WASHINGTON — Police say many sexual assault cases are not reported to them, and now there’s a push to encourage victims to come forward by offering them more support.
On Thursday, D.C. Mayor Muriel Bowser announced legislation that would ensure that victims have advocates with them during all interviews with law enforcement.
Michelle Garcia, director of the Office of Victim Services and Justice Grants, said that when victims feel supported, “they are more likely to engage with the criminal justice system and more likely to stay engaged with the criminal justice system, leading to greater offender accountability.”
Also under the proposal, the definition of a sexual assault victim would be expanded to include any person at least 12 years old in order to ensure that adolescent victims are provided the same rights as adult victims.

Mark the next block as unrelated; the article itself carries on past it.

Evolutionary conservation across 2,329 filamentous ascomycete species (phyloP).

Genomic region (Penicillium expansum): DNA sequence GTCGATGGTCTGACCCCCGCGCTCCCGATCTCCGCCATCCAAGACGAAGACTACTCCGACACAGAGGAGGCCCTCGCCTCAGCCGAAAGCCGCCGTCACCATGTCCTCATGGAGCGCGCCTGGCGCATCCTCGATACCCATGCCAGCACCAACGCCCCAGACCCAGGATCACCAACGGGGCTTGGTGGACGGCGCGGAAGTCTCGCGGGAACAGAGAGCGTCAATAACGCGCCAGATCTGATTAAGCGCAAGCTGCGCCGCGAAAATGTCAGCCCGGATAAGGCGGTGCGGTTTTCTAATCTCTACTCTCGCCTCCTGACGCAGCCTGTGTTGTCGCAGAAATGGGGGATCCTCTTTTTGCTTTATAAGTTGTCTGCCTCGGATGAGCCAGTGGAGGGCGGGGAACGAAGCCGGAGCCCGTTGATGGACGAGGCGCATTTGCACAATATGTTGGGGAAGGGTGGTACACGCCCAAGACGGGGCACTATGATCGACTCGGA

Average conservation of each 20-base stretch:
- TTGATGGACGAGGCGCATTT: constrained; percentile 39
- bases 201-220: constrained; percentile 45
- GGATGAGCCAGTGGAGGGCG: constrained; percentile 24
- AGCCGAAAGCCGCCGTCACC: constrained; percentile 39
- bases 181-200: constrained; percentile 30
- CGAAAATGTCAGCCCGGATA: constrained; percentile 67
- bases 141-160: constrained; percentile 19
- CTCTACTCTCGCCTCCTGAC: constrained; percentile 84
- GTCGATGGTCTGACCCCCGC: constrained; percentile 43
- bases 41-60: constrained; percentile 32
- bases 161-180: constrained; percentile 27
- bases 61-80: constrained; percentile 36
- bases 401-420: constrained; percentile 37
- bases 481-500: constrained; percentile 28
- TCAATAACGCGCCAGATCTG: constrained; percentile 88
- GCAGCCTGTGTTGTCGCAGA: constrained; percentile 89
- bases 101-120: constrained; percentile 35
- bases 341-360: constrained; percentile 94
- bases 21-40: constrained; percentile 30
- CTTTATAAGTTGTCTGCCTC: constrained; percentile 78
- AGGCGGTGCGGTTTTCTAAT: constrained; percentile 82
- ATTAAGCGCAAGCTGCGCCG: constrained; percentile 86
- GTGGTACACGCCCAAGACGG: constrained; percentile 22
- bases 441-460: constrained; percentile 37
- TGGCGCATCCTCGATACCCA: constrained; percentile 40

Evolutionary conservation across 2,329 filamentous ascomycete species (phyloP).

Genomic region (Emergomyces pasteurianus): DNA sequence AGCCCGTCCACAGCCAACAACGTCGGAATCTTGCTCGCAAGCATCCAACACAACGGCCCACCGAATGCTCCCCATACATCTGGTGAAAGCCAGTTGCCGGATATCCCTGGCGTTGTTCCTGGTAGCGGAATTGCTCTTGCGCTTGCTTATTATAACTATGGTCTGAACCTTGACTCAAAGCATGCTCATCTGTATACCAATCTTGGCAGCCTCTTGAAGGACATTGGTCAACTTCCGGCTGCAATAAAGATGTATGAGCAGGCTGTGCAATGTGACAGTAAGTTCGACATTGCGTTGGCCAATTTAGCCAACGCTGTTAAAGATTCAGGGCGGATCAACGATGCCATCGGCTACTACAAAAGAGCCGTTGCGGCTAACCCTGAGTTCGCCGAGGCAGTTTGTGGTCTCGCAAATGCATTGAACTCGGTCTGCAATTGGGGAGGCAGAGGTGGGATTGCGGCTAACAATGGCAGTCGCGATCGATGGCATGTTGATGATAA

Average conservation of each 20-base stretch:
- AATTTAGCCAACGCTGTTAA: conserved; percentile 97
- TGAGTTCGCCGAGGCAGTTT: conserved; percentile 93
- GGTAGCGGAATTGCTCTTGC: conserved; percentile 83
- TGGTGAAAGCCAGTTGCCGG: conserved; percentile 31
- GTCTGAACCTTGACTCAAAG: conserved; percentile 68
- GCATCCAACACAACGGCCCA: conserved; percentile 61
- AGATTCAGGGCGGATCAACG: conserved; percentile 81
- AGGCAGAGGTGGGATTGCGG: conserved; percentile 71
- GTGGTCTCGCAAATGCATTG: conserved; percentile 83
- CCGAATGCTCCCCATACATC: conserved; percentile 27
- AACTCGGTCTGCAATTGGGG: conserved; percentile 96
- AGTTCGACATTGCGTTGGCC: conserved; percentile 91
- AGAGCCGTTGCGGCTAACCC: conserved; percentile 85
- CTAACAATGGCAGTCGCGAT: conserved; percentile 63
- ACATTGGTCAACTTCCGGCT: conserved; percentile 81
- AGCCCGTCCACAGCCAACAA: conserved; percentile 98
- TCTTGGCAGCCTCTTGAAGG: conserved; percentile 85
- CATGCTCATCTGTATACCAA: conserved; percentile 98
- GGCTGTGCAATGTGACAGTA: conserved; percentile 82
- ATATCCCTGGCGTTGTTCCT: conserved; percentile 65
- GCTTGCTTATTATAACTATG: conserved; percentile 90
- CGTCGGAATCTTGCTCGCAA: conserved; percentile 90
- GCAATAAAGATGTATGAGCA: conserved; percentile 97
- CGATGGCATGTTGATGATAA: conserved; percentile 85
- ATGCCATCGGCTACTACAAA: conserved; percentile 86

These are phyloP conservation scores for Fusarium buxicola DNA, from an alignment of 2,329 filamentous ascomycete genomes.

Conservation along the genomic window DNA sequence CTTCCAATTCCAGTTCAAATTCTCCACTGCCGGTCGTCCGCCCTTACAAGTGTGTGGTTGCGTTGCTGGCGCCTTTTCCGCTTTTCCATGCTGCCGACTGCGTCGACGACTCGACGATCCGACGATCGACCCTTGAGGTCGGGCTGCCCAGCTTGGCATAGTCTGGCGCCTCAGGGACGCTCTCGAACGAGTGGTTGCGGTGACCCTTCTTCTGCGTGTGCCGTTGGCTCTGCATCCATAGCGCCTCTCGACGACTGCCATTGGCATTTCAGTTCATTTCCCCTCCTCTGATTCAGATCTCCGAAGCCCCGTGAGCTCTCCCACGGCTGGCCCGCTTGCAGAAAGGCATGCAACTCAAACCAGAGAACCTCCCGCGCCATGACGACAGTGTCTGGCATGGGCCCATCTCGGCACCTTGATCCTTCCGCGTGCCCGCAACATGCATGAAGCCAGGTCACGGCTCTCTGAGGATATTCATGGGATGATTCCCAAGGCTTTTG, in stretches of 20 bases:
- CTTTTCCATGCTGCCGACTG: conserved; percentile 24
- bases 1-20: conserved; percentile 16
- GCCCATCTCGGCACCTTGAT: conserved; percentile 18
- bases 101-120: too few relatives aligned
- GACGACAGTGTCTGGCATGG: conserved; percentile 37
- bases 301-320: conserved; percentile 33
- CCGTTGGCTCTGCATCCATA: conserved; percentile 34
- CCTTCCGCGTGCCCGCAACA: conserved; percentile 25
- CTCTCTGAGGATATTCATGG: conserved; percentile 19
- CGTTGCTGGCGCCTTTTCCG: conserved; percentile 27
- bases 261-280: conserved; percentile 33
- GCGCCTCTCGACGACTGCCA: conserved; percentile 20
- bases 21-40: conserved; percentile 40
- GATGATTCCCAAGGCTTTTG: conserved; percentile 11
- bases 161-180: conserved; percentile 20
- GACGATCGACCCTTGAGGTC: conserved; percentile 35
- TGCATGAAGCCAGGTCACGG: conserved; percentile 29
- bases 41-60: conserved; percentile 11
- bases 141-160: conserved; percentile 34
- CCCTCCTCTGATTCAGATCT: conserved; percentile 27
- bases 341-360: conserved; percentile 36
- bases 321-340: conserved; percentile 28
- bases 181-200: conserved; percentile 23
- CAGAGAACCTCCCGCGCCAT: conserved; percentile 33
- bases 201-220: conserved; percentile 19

Prosecutors would be required to explain a decision not to prosecute a sexual assault as well.
“This piece was a really critical component because it was one of the pieces that victims and survivors most vocally said they wanted included — that often the lack of information from prosecutors was one of the most difficult pieces of their process through the criminal justice system,” Garcia said.
She added that the U.S. attorney’s office, which handles prosecutions in the District, is already adhering to the practice.
Garcia said the proposals were the result of more than 18 months of work by a sexual assault response task force.
Bowser said they had wanted to introduce the legislation in January or February, but took extra time to coordinate with law enforcement agencies. April is also Sexual Assault Awareness Month.